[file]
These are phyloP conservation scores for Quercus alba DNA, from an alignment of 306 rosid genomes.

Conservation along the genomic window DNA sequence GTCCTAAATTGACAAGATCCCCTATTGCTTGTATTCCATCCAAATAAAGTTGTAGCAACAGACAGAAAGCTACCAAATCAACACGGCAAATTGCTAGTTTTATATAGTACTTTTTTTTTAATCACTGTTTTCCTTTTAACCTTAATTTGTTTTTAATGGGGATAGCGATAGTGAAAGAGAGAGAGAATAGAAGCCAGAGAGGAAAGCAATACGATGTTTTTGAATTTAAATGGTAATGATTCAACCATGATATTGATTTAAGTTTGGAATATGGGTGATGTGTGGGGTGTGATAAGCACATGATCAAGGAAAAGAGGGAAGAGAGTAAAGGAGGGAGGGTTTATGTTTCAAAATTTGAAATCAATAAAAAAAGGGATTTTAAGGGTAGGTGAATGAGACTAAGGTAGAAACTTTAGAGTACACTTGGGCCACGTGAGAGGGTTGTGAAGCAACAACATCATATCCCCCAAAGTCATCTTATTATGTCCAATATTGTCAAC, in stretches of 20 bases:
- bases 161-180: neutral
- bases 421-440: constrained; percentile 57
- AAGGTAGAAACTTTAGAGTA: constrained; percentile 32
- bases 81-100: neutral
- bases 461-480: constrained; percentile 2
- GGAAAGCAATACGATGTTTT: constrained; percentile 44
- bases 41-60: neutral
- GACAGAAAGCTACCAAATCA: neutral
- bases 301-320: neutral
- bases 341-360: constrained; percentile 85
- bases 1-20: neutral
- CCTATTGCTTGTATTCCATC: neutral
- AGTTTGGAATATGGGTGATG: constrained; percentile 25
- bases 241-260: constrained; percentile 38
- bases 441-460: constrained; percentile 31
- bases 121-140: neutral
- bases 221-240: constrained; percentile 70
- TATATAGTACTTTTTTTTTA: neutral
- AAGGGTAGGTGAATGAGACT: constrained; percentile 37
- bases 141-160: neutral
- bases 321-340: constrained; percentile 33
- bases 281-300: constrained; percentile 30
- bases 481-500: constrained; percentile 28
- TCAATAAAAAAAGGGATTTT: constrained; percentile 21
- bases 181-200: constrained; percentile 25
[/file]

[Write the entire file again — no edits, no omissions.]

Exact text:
These are phyloP conservation scores for Quercus alba DNA, from an alignment of 306 rosid genomes.

Conservation along the genomic window DNA sequence GTCCTAAATTGACAAGATCCCCTATTGCTTGTATTCCATCCAAATAAAGTTGTAGCAACAGACAGAAAGCTACCAAATCAACACGGCAAATTGCTAGTTTTATATAGTACTTTTTTTTTAATCACTGTTTTCCTTTTAACCTTAATTTGTTTTTAATGGGGATAGCGATAGTGAAAGAGAGAGAGAATAGAAGCCAGAGAGGAAAGCAATACGATGTTTTTGAATTTAAATGGTAATGATTCAACCATGATATTGATTTAAGTTTGGAATATGGGTGATGTGTGGGGTGTGATAAGCACATGATCAAGGAAAAGAGGGAAGAGAGTAAAGGAGGGAGGGTTTATGTTTCAAAATTTGAAATCAATAAAAAAAGGGATTTTAAGGGTAGGTGAATGAGACTAAGGTAGAAACTTTAGAGTACACTTGGGCCACGTGAGAGGGTTGTGAAGCAACAACATCATATCCCCCAAAGTCATCTTATTATGTCCAATATTGTCAAC, in stretches of 20 bases:
- bases 161-180: neutral
- bases 421-440: constrained; percentile 57
- AAGGTAGAAACTTTAGAGTA: constrained; percentile 32
- bases 81-100: neutral
- bases 461-480: constrained; percentile 2
- GGAAAGCAATACGATGTTTT: constrained; percentile 44
- bases 41-60: neutral
- GACAGAAAGCTACCAAATCA: neutral
- bases 301-320: neutral
- bases 341-360: constrained; percentile 85
- bases 1-20: neutral
- CCTATTGCTTGTATTCCATC: neutral
- AGTTTGGAATATGGGTGATG: constrained; percentile 25
- bases 241-260: constrained; percentile 38
- bases 441-460: constrained; percentile 31
- bases 121-140: neutral
- bases 221-240: constrained; percentile 70
- TATATAGTACTTTTTTTTTA: neutral
- AAGGGTAGGTGAATGAGACT: constrained; percentile 37
- bases 141-160: neutral
- bases 321-340: constrained; percentile 33
- bases 281-300: constrained; percentile 30
- bases 481-500: constrained; percentile 28
- TCAATAAAAAAAGGGATTTT: constrained; percentile 21
- bases 181-200: constrained; percentile 25